From touring, I saw what a rough room the USA is. I reckoned that in order to keep eating, I better come up with other things to do. Plans B, C, D, etc. I was starting to write in those days. Okay, I’ll work on that harder. I started doing the talking shows. Okay, get better at those and say yes to any show I can get. I was offered a part in a student film, okay, better throw myself at that. Can I pull any of this off? I’m too busy trying to notice. This is the desperation I’m talking about. I’m a high school graduate from the minimum wage working world of the 1970s. Hopefully, I will die trying.

You have a lot of touring planned for 2022, both in the States, Canada and overseas. Is there anywhere you still hope to tour that you haven’t yet performed in?

Henry Rollins: I’ll go anywhere I can. Only speaking English is a limitation. I’m willing to go pretty much anywhere for a show, but as to a single country, no, I can’t think of any specific place I want to perform that I haven’t yet. I’m not in the position to be choosy or demand a certain place for a show.

You had an excellent cameo on the TV show You’re The Worst. Was that a show you were familiar with before being cast for that appearance as yourself?

Henry Rollins: I just looked up the show. I have no memory of being on it, none. Glad you liked what I did!

One of my favorite projects you were involved with was David Lee Roth’s Crazy From The Heat autobiography. Around that time there were reports of you “advising” Dave on a spoken word album or accompanying project. Any recollection of what happened with that one?

Henry Rollins: I worked with DLR closely on that project. At one point, he expressed interest in being onstage and telling stories from the book, I think. As I remember, I suggested that he have someone onstage with him to ask him questions that would prompt the stories. I think the record idea sprang from the fact that he did the book out loud onto tape. Almost 100 hours, which I have listened through three times.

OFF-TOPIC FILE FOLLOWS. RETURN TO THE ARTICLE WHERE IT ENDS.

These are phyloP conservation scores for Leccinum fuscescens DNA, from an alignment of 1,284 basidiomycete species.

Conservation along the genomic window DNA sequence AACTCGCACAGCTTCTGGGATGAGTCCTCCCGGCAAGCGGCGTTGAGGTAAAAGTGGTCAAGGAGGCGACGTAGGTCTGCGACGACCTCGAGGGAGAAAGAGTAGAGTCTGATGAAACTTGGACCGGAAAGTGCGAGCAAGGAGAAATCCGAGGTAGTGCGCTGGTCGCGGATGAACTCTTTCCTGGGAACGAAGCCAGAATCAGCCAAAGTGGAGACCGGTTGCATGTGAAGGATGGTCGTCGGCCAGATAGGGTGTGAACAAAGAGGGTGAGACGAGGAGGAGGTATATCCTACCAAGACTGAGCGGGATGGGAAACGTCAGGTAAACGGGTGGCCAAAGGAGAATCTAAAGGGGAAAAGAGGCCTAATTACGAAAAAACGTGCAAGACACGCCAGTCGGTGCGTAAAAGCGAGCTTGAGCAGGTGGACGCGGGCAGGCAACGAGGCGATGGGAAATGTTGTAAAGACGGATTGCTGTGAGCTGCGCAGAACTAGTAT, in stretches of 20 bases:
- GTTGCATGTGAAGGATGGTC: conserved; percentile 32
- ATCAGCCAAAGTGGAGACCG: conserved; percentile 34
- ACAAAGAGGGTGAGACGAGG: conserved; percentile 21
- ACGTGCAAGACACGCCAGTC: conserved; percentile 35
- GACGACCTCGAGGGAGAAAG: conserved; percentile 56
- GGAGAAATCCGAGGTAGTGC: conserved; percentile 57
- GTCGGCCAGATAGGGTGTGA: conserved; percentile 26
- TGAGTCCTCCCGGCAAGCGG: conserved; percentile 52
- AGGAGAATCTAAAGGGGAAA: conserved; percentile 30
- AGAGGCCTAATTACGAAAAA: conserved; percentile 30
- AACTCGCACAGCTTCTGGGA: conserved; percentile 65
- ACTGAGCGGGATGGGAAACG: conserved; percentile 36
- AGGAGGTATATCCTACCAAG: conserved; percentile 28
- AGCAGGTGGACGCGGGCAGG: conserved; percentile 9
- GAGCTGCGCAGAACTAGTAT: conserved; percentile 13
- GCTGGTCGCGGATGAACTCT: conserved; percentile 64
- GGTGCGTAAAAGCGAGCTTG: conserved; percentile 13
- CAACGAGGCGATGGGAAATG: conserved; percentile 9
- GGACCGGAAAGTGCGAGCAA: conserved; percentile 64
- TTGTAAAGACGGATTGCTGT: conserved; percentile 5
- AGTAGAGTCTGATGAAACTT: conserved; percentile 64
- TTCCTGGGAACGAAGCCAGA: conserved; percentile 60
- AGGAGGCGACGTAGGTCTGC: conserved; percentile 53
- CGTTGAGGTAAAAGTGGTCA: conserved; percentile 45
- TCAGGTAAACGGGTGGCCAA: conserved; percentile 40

The man has a blazing intellect. He is a multi-lingual, multi-disciplined self-starter. He is a voracious reader and student of history. Mark Twain meets Groucho Marx, who’s also a black belt. That’s DLR. The book came out and did really well. It’s a great read and only a fraction of what he put on tape. He’s had an eventful life.

When I interviewed your old friend Kennedy, she told me a story of you two listening to The Jerky Boys and laughing hysterically, but Dave not finding it funny, feeling that the people on the phone with The Jerky Boys were not in on the joke. Is that a sign that we, the everyday people, don’t know a lot about David Lee Roth beyond the music?

Henry Rollins: I think he’s a warrior and in that, he wouldn’t dig someone being disadvantaged and made sport of. If he showed up to a sword fight and the other guy didn’t have a sword, DLR would wait for a sword to be brought in for the other guy and then commence. I don’t remember the story, but I’m not surprised he wasn’t into it.

Last Roth question: Is he the greatest rock frontman of all time?

Henry Rollins: One of the many great things about music is that there’s a ton of room. DLR is one of the greats, absolutely. Along with Iggy Pop, Mick Jagger, Lux Interior, David Bowie, Perry Ferrell, etc.

Finally, Henry, any last words for the kids?

Henry Rollins: Push old people out of the way and take control.

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About the Author

Darren Paltrowitz is a New York resident with over 20 years of entertainment industry experience. He began working around the music business as a teenager, interning for the manager of his then-favorite band Superdrag. Since then, he has worked with a wide array of artists including OK Go, They Might Be Giants, Mike Viola, Tracy Bonham, Loudness, Rachael Yamagata, and Amanda Palmer. Darren's writing has appeared in dozens of outlets including the New York Daily News, Inquisitr, The Daily Meal, The Hype Magazine, All Music Guide, Guitar World, TheStreet.com, Businessweek, Chicago Tribune, L.A. Times, and the Jewish Journal. Beyond being "Editor At Large" for The Hype Magazine, Darren is also the host of weekly "Paltrocast With Darren Paltrowitz" series, which airs on dozens on television and digital networks. He has also co-authored 2 published books, 2018's "Pocket Change: Your Happy Money" (Book Web Publishing) and 2019's "Good Advice From Professional Wrestling" (6623 Press), and co-hosts the world's only known podcast about David Lee Roth, "The DLR Cast."